LOS ANGELES -- The North Atlantic right whale is near extinction. Around the world, other whales like the sperm whale are endangered. The gray whales of California are a different story.
Gray whales are both majestic and mysterious and typically, they're a rare sight. But not this year.
Whale watch naturalist Bobbie Hedges says they're seeing a lot more gray whales along the California coast than is usual for this time of year.
"Five times better! Normally, they're just few and far between this early in the season," Hedges said.
From the shoreline, so-called whale census takers have spotted more gray whales heading south than they have in 30 years – nearly 500 since the beginning of December.
"We continue to see big numbers. We saw 18 gray whales yesterday, including two calves. I expect the peak in a weak or two,” said Alisa Schulman-Janiger, director of the Gray Whale Census Project, a group of volunteers who count whales migrating to Mexico.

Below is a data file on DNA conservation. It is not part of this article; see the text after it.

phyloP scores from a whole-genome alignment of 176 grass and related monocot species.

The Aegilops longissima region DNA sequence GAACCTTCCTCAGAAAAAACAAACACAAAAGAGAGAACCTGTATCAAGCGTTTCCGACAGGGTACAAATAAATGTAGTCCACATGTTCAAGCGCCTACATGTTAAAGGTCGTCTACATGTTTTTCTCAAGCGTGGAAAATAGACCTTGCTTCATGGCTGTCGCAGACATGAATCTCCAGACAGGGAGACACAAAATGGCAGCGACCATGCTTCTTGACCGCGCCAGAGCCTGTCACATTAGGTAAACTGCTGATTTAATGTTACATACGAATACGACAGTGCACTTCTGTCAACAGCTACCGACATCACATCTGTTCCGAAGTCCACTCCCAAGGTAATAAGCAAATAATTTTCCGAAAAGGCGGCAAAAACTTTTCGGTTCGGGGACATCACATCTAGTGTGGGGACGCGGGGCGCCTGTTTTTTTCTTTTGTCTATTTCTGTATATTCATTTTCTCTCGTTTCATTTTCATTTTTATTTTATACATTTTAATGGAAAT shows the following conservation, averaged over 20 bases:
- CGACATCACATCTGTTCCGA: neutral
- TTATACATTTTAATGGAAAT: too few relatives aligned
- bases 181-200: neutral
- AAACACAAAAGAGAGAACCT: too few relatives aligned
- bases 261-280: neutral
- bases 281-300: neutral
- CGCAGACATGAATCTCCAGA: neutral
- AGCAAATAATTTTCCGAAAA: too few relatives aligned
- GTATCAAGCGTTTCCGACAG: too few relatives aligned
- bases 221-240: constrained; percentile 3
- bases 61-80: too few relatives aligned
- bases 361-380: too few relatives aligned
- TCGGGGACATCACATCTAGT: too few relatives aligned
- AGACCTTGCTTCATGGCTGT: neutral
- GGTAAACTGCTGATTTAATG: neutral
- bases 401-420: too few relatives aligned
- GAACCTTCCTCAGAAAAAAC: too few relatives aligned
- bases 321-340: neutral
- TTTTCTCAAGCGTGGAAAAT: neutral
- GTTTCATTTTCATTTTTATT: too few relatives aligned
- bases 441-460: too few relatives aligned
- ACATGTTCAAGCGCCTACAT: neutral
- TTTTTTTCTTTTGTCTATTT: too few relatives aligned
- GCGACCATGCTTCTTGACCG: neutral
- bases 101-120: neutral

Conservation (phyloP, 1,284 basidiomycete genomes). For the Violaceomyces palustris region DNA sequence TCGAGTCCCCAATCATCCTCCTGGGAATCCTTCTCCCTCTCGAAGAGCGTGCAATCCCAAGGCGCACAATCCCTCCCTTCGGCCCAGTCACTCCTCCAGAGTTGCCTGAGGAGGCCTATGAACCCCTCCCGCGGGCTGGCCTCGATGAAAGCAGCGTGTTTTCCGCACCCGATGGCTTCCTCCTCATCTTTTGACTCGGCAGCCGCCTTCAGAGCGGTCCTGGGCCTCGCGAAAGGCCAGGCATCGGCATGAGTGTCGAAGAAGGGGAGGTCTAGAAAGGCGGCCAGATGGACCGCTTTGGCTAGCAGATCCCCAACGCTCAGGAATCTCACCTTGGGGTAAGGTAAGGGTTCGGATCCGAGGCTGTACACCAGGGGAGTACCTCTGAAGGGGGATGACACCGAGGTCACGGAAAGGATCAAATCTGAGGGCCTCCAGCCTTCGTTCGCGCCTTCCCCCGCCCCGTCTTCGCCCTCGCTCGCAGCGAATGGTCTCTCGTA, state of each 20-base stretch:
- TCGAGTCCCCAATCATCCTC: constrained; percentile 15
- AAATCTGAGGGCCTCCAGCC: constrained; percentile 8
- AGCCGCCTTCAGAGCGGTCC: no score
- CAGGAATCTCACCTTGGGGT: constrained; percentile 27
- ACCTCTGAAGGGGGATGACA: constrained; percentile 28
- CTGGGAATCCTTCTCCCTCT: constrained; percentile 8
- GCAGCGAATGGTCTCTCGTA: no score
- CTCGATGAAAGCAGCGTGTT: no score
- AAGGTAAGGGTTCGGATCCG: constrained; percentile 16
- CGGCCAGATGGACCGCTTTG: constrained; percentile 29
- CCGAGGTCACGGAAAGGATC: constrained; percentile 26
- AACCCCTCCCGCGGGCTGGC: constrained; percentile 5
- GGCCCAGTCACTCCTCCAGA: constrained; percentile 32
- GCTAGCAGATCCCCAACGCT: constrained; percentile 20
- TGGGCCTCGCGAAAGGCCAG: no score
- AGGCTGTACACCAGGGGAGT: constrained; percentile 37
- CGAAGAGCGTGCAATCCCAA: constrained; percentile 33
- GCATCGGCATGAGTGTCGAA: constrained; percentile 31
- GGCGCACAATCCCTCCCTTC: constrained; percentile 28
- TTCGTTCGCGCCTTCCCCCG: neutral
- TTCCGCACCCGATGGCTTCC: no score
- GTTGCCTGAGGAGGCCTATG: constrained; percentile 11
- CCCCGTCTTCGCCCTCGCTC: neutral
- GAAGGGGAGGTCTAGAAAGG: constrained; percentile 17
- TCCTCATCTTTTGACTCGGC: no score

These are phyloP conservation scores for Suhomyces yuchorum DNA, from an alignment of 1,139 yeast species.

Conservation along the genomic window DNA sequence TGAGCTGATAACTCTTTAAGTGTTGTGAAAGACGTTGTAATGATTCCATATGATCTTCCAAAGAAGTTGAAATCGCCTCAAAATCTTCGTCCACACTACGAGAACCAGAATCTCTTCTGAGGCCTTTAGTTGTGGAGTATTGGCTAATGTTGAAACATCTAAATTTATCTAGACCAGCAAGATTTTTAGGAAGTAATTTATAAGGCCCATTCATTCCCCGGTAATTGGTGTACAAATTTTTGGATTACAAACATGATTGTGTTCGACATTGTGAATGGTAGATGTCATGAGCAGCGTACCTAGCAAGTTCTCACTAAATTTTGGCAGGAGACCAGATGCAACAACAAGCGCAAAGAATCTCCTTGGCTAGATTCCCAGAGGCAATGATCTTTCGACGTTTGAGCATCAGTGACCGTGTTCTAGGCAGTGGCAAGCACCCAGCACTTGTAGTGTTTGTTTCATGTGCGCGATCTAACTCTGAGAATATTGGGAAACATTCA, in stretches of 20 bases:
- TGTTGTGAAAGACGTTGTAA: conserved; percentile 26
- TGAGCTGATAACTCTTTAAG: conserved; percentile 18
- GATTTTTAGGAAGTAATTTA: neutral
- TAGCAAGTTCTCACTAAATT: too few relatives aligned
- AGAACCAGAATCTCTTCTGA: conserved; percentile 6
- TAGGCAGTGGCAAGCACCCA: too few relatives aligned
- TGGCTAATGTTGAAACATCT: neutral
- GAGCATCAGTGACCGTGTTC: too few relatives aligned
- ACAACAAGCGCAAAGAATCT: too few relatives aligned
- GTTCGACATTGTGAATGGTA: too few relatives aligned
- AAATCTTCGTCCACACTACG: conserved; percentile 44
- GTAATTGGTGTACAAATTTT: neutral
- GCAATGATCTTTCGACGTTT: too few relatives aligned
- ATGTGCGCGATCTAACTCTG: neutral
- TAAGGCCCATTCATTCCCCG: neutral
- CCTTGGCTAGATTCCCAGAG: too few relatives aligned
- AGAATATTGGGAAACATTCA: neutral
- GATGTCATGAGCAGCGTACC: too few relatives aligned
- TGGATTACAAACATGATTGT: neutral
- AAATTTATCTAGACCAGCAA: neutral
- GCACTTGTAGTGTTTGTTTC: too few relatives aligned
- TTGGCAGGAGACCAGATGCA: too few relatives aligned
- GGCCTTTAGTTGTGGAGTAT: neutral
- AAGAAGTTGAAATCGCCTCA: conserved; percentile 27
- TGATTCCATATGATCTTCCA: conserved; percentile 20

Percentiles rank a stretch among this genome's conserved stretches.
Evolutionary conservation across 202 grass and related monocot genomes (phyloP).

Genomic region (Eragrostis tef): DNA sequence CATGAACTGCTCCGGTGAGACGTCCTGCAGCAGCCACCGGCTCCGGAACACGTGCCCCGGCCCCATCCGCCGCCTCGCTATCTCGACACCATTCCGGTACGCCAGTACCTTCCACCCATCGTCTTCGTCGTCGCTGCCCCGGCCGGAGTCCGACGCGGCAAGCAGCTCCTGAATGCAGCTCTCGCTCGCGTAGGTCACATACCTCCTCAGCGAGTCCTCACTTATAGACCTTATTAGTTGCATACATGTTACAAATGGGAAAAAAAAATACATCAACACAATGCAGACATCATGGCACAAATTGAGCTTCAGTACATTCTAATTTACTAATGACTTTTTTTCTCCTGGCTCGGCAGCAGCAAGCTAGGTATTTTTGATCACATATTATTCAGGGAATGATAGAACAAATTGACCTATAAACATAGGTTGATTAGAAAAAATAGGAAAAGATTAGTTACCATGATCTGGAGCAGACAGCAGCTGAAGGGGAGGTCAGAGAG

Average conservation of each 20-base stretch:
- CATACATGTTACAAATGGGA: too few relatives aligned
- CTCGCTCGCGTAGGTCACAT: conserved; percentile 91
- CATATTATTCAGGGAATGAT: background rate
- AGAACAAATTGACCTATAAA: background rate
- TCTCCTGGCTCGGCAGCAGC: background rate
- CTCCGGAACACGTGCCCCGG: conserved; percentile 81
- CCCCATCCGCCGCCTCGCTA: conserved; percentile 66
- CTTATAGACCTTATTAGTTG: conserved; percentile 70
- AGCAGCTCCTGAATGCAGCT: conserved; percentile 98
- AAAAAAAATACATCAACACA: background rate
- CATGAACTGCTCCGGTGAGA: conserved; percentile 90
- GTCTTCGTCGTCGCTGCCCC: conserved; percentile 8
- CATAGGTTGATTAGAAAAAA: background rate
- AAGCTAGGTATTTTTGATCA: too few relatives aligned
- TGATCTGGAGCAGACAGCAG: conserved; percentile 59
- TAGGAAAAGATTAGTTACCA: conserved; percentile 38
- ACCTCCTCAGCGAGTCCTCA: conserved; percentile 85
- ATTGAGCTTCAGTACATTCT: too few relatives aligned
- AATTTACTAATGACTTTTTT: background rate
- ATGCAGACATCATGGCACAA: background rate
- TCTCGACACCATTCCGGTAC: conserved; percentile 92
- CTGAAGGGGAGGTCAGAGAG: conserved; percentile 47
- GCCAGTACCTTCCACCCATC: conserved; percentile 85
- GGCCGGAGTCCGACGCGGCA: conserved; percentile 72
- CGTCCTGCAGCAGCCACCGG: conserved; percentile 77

Why are they coming closer to shore?"It could have to do with currents, it could have to do with temperature or salinity. It doesn't have to do with food because they don't eat on south- or north-bound migration," Schulman-Janiger said.
But it's not just gray whales. California is seeing more whales of every kind. And it’s breaking out boatloads of amateur whale watchers who, in some cases, have gotten too close.
Could the number of people out chasing the whales have an impact later on what route they take in the future?
"Absolutely! If you have a younger whale that is having a bad experience with boats it isn't going to want to choose that near shore route in the future," said Schulman-Janiger.
So far there is no evidence the gray whale population is one the rise. When the migration is over, scientists hope to have a better understanding of why these whales appear to have chosen the scenic route.